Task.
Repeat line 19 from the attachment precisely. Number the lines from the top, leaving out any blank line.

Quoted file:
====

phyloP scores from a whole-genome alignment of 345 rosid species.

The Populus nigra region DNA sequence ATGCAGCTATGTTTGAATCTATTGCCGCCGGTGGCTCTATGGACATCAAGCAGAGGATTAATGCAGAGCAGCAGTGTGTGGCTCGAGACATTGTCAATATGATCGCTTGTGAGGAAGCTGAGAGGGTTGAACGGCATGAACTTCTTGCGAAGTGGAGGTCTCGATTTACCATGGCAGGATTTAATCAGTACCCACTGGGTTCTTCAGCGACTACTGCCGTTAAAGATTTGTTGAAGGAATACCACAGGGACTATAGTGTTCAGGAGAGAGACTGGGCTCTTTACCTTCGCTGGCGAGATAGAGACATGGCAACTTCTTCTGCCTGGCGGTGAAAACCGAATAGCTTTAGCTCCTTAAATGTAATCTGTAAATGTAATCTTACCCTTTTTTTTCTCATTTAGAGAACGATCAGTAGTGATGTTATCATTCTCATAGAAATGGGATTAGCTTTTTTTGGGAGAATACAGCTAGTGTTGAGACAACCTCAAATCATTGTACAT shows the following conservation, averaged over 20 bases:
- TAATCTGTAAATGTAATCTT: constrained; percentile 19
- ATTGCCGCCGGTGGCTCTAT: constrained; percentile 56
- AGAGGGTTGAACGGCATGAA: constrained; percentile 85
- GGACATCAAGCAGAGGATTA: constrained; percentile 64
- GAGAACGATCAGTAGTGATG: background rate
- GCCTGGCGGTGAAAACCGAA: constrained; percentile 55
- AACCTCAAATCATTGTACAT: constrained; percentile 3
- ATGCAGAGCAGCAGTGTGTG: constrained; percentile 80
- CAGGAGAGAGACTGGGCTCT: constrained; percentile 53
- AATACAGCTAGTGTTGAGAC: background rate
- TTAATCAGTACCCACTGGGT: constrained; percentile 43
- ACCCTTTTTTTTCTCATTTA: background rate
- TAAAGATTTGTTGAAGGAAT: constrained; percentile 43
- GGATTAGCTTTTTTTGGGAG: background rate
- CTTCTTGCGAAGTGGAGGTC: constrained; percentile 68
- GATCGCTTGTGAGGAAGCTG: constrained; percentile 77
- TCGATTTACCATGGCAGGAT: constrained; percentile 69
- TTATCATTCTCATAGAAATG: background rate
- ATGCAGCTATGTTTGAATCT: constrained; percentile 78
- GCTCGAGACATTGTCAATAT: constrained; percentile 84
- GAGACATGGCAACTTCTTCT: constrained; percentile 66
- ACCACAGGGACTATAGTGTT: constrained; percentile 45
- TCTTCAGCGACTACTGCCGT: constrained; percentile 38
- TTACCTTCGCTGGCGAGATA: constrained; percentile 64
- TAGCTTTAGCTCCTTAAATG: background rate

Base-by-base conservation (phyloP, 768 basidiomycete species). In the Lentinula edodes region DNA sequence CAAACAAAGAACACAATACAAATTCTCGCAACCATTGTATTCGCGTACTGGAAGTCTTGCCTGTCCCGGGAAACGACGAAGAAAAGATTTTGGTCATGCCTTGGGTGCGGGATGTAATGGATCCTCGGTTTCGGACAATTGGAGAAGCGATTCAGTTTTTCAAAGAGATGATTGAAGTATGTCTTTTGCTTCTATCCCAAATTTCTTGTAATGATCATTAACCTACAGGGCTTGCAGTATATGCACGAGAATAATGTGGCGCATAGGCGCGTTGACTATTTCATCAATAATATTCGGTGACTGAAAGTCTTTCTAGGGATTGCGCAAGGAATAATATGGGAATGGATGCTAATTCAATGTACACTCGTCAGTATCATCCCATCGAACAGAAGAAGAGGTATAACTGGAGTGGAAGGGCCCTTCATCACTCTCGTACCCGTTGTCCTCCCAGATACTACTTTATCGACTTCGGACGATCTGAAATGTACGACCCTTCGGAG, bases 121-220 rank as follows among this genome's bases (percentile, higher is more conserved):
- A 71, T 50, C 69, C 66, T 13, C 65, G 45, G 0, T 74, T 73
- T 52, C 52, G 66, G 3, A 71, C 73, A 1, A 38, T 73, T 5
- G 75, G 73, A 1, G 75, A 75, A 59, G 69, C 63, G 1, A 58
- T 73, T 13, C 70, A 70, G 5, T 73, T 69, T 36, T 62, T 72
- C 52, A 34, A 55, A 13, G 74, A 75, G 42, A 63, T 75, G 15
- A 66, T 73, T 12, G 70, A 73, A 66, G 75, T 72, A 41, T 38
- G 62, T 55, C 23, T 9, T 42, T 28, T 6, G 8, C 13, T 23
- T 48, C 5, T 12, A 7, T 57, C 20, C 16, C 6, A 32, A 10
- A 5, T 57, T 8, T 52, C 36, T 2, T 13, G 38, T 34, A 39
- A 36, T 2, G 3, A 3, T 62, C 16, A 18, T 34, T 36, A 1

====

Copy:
- TCGATTTACCATGGCAGGAT: constrained; percentile 69